I discussed with FGM during the code sprint and it made me realize that my view was not necessarily very clear! I'll tried to present it in a different way.
I will not return to the ongoing discussion on the choice of technical solution management settings.
I manage sites on different instances (dev> int> prod).
I find it like everyone else need to allow some internal parameters drupal instances are propagated in such instances they have been defined on the dev, and possibly some content.
My sites communicate strongly with external systems in different ways. This requires a lot of configuration and these settings can be different from one instance to another (for example, uses an address for the web service dev and another address for production, but also different accounts)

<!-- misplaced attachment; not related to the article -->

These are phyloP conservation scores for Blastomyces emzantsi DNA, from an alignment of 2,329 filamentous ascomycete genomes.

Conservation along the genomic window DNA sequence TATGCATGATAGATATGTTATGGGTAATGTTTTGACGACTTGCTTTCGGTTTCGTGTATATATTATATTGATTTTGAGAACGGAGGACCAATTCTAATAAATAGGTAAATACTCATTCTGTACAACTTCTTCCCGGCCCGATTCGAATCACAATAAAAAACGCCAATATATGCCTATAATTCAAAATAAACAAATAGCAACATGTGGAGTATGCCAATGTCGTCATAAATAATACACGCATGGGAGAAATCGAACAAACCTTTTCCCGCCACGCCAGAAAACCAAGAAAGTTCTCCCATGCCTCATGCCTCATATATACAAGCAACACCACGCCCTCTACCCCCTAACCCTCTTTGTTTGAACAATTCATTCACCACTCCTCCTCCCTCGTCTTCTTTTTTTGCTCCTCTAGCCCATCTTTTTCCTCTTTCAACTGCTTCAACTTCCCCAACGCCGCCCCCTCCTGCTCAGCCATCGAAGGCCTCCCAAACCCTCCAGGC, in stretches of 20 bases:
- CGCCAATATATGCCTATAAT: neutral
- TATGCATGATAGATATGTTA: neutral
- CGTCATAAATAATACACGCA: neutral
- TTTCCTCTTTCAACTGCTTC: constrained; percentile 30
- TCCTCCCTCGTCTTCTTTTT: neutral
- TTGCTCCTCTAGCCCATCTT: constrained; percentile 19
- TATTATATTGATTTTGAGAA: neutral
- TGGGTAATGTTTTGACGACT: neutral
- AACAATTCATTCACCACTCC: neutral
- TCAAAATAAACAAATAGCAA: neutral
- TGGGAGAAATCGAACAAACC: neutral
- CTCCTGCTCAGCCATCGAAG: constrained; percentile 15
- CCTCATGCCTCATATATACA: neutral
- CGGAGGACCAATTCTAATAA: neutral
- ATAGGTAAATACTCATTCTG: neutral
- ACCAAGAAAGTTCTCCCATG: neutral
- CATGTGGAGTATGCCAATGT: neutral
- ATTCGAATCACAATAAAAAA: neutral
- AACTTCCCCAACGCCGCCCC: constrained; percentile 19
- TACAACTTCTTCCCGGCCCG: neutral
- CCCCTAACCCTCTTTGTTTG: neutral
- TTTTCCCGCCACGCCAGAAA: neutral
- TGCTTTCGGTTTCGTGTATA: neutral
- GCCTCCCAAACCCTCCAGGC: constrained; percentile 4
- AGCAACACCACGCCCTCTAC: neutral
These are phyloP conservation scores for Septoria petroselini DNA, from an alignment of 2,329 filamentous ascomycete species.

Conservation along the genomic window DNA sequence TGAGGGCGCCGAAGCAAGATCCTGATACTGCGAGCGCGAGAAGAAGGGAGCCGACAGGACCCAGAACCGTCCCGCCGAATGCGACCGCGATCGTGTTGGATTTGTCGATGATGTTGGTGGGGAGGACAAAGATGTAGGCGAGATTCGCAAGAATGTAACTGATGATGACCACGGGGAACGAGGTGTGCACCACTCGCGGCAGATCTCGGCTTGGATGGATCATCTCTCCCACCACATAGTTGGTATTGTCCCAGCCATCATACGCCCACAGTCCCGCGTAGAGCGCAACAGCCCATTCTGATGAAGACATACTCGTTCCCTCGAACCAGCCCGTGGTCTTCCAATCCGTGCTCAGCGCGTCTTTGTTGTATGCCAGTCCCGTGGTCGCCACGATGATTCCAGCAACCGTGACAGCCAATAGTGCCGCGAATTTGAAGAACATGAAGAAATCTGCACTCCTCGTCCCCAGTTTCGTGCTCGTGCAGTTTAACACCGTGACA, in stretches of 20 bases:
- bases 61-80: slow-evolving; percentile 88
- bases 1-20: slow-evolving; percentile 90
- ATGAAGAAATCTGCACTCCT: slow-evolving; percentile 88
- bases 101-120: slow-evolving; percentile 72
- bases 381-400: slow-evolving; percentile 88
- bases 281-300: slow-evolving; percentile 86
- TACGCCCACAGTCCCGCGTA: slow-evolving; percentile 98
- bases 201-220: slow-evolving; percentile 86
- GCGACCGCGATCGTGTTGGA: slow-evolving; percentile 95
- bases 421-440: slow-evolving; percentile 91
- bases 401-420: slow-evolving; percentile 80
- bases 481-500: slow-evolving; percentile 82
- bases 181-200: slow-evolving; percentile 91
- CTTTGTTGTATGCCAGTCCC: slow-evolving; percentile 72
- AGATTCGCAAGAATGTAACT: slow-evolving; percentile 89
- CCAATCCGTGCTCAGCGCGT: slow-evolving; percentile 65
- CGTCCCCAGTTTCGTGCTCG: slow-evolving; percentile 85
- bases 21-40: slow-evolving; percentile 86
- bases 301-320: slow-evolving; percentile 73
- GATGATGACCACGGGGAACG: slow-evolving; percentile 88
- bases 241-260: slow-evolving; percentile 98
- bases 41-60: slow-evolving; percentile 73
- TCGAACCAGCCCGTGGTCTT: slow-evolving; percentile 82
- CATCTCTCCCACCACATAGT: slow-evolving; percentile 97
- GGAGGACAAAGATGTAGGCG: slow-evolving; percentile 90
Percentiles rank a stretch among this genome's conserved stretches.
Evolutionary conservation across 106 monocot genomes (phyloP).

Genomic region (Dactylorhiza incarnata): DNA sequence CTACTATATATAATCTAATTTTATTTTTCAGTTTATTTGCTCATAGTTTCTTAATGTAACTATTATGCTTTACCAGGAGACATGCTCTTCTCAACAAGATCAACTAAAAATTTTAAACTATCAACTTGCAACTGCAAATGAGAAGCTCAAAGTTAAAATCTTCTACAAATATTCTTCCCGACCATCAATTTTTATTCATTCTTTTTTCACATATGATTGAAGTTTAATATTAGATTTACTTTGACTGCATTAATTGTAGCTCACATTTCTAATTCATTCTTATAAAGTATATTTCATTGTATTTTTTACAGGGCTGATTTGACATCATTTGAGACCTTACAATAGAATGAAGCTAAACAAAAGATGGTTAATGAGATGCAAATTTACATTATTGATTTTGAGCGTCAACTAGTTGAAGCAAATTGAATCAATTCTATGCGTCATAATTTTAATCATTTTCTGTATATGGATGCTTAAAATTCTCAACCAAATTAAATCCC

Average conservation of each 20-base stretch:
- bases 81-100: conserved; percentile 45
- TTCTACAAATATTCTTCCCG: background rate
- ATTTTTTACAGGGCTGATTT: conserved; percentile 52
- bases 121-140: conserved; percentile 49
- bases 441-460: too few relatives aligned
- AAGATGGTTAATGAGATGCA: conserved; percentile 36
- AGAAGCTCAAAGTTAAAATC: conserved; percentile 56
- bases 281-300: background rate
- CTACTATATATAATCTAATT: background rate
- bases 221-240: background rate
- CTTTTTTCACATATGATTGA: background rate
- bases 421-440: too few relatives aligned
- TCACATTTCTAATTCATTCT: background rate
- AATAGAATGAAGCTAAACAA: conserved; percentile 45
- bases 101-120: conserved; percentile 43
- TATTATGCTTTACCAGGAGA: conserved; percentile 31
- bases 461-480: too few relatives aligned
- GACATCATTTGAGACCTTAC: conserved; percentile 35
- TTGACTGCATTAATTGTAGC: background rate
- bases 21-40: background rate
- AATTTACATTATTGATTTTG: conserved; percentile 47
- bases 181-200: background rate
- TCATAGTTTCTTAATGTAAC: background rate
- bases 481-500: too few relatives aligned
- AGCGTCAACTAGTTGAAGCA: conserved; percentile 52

I therefore find it necessary to isolate all settings related to the environment (dev or prod or int) to help keep these elements during deployment or settings of the values ​​on these different environments by propagation system configuration as "cfengine" or "chef".
I think it might be necessary to introduce a notion of setting "internal Drupal" and a notion of setting "external Drupal" and whatever the system chosen to allow a clear separation of these settings.
The fact of introducing this concept in the API directly, would allow some developers of modules not necessarily aware deployments industrialized apply good practice who make life easier for large systems.

Feel free to tell me if it is not clear, and my apologies for my English ...